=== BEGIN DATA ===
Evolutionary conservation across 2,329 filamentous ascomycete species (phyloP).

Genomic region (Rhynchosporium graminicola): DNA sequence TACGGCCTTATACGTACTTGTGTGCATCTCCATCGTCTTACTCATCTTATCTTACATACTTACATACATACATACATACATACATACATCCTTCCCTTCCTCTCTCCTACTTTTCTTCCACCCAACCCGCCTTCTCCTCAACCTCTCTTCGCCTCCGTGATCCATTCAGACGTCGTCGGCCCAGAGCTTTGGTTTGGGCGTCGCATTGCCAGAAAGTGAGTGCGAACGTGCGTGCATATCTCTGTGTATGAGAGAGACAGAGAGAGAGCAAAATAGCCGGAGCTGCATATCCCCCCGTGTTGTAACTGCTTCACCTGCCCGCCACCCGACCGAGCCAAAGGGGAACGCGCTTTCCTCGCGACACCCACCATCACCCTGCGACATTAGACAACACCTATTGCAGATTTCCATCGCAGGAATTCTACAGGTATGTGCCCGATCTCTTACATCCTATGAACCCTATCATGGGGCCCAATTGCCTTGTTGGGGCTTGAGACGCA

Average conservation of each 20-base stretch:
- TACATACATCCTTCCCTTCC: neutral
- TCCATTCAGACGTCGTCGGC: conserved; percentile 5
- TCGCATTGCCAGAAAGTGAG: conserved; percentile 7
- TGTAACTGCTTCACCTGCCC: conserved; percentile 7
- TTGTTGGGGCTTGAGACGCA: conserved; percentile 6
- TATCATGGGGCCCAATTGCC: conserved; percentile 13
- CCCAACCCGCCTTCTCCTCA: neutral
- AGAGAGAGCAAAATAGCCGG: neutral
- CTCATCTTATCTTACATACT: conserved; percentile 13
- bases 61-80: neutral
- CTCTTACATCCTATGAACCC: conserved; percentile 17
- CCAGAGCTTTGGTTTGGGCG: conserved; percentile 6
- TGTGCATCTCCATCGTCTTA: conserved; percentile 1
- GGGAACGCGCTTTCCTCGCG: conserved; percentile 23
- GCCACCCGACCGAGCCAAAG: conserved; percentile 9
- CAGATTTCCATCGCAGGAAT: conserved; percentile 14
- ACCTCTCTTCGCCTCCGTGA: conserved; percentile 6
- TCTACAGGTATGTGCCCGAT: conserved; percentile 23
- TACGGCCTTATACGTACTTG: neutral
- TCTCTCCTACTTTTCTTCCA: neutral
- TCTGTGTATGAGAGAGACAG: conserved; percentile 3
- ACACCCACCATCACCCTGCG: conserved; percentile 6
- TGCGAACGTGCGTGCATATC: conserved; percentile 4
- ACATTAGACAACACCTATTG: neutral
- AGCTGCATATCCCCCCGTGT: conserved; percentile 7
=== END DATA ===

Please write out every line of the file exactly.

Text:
Evolutionary conservation across 2,329 filamentous ascomycete species (phyloP).

Genomic region (Rhynchosporium graminicola): DNA sequence TACGGCCTTATACGTACTTGTGTGCATCTCCATCGTCTTACTCATCTTATCTTACATACTTACATACATACATACATACATACATACATCCTTCCCTTCCTCTCTCCTACTTTTCTTCCACCCAACCCGCCTTCTCCTCAACCTCTCTTCGCCTCCGTGATCCATTCAGACGTCGTCGGCCCAGAGCTTTGGTTTGGGCGTCGCATTGCCAGAAAGTGAGTGCGAACGTGCGTGCATATCTCTGTGTATGAGAGAGACAGAGAGAGAGCAAAATAGCCGGAGCTGCATATCCCCCCGTGTTGTAACTGCTTCACCTGCCCGCCACCCGACCGAGCCAAAGGGGAACGCGCTTTCCTCGCGACACCCACCATCACCCTGCGACATTAGACAACACCTATTGCAGATTTCCATCGCAGGAATTCTACAGGTATGTGCCCGATCTCTTACATCCTATGAACCCTATCATGGGGCCCAATTGCCTTGTTGGGGCTTGAGACGCA

Average conservation of each 20-base stretch:
- TACATACATCCTTCCCTTCC: neutral
- TCCATTCAGACGTCGTCGGC: conserved; percentile 5
- TCGCATTGCCAGAAAGTGAG: conserved; percentile 7
- TGTAACTGCTTCACCTGCCC: conserved; percentile 7
- TTGTTGGGGCTTGAGACGCA: conserved; percentile 6
- TATCATGGGGCCCAATTGCC: conserved; percentile 13
- CCCAACCCGCCTTCTCCTCA: neutral
- AGAGAGAGCAAAATAGCCGG: neutral
- CTCATCTTATCTTACATACT: conserved; percentile 13
- bases 61-80: neutral
- CTCTTACATCCTATGAACCC: conserved; percentile 17
- CCAGAGCTTTGGTTTGGGCG: conserved; percentile 6
- TGTGCATCTCCATCGTCTTA: conserved; percentile 1
- GGGAACGCGCTTTCCTCGCG: conserved; percentile 23
- GCCACCCGACCGAGCCAAAG: conserved; percentile 9
- CAGATTTCCATCGCAGGAAT: conserved; percentile 14
- ACCTCTCTTCGCCTCCGTGA: conserved; percentile 6
- TCTACAGGTATGTGCCCGAT: conserved; percentile 23
- TACGGCCTTATACGTACTTG: neutral
- TCTCTCCTACTTTTCTTCCA: neutral
- TCTGTGTATGAGAGAGACAG: conserved; percentile 3
- ACACCCACCATCACCCTGCG: conserved; percentile 6
- TGCGAACGTGCGTGCATATC: conserved; percentile 4
- ACATTAGACAACACCTATTG: neutral
- AGCTGCATATCCCCCCGTGT: conserved; percentile 7